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Breast Tumours Explored

By: Jo Johnson - Updated: 7 Oct 2010 | comments*Discuss
Breast Cancer; Tumours; Benign;

Women everywhere dread the day they find a breast lump in case it is a malignant tumour. For many though, these lumps can be harmless changes in tissue or cysts, but for others unfortunately it may be their worst fear.

Benign Breast Lumps

Benign breast lumps are still called tumours even though they are not cancerous. Any collection of cells that gather together may be referred to as such.There are several reasons as to what these types of tumours are.

Fibroadenomas – These are very fibrous lumps made up of glandular tissue and are most commonly seen in women under the age of 35 and can often feel quite mobile when they are examined.

Fibrocystic changes – These lumps develop as a response to hormonal changes in the body. The tissue and glands can become enlarged during the cycle and may appear and disappear over the month. As they are related to hormonal levels, they are not frequently seen in post menopausal women unless they are taking some form of hormonal medication.

Intraductal Papillomas – Although they may not be pleasant, these wart-like clusters can appear around the nipple area sometimes causing a discharge to be emitted by the nipple itself.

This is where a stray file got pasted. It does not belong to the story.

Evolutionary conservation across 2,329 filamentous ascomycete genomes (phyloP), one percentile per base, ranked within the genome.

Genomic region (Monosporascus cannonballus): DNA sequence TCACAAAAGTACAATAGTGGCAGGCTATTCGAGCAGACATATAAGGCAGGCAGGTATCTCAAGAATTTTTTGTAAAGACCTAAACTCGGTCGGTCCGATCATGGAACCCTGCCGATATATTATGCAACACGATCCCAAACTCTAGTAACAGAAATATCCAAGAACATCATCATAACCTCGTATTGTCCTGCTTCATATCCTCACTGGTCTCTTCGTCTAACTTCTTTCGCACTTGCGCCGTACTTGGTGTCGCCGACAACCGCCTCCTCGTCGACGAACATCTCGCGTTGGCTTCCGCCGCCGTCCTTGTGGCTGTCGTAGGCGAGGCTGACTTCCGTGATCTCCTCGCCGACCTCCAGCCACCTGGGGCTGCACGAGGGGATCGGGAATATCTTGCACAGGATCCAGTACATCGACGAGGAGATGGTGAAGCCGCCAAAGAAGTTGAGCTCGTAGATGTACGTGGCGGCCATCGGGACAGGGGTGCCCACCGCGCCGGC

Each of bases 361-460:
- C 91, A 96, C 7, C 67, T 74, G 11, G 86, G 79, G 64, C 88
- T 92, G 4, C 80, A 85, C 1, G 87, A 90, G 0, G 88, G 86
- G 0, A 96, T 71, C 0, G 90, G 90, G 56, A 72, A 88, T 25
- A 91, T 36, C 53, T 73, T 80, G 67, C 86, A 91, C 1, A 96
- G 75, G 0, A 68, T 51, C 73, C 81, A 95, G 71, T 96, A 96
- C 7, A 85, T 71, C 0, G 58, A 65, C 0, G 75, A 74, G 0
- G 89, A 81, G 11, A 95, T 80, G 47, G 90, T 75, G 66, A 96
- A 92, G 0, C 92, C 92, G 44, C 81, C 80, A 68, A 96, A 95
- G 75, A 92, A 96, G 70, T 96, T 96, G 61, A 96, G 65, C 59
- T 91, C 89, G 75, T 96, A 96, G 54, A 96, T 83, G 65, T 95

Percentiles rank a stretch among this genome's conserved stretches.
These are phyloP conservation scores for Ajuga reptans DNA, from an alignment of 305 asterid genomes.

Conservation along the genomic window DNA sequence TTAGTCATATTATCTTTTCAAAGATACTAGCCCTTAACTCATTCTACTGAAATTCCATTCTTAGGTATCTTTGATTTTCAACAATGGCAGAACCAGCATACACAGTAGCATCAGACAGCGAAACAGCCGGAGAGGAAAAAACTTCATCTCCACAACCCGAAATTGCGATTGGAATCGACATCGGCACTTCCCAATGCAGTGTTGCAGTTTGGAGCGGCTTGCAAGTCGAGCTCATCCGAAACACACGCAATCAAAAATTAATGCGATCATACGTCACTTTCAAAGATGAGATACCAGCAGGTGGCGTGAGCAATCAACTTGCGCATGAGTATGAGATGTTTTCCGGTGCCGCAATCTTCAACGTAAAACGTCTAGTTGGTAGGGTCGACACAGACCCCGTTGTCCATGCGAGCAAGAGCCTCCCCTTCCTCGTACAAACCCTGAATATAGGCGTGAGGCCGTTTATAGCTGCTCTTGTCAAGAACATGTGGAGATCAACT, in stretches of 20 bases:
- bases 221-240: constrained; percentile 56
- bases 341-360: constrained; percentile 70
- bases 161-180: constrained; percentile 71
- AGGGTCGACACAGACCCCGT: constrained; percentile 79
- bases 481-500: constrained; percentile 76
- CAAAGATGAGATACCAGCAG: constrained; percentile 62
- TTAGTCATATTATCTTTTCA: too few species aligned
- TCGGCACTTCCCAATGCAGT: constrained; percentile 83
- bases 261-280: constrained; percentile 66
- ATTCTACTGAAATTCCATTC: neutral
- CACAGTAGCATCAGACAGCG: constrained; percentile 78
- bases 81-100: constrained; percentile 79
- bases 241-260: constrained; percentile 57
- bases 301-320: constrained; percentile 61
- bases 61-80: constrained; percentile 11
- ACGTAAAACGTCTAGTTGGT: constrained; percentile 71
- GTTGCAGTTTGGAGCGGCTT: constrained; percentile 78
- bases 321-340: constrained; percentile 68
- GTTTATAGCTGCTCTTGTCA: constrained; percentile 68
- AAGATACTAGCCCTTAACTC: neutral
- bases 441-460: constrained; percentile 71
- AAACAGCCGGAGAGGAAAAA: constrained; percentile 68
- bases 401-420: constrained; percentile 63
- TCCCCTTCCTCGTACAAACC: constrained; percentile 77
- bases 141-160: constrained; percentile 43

It is important to report any lumps in the breast to your GP who will usually order some further tests to determine the origin and type of lump. Although these tumours are not yet cancerous, they may need removing as consequent frequent examinations must continue as they may cause the woman to have a predisposition to breast cancer.

Malignant Breast Lumps

Early Breast Lumps – Sometimes these tumours can be felt during a manual examination, or can be detected very early be attending mammogram screening techniques. They are most commonly sited in the upper outer corner of the breast sometimes extending into the armpit area, and are usually related to the mammory ducts.Early tumours although small, may have been developing over several years, but with advancing treatments survival rates continue to improve.

Advanced Breast Tumours – This form of malignancy usually involves a tumour that has grown to the extent of incorporating the lymph glands of the armpit, neck and other areas of the chest.

Disseminated Breast Lumps – This type of malignancy is cancer that has spread to other areas of the body known as metastasis and can involve the bones, brain, reproductive system or other organs.

Breast lumps that are found to be malignant will often involve the use of surgery, chemotherapy or radiotherapy and often a combination of any of the three.Surgical options may include removing just the breast lump and a small sample of tissue from around it to ensure no cells have started to spread, or by removing the entire breast.It is also common to have some of the glandular and lymphatic tissue taken from the armpit area, either as a clearance or just a sample.

For those who have had radical surgery and lost most or all of their breast, there are some excellent reconstructive procedures, or prosthetic materials that may be suitable which can be discussed either before the operation or after and a plan can be made after treatment has finished.

Breast cancer survival rates continue to increase as research and screening procedures develop. It is essential to examine your breasts ands understand their feel and appearance in normal circumstances in order to be able to identify any changes.If you do find a lump, remember that it might not be serious but you must get a medical opinion anyway.

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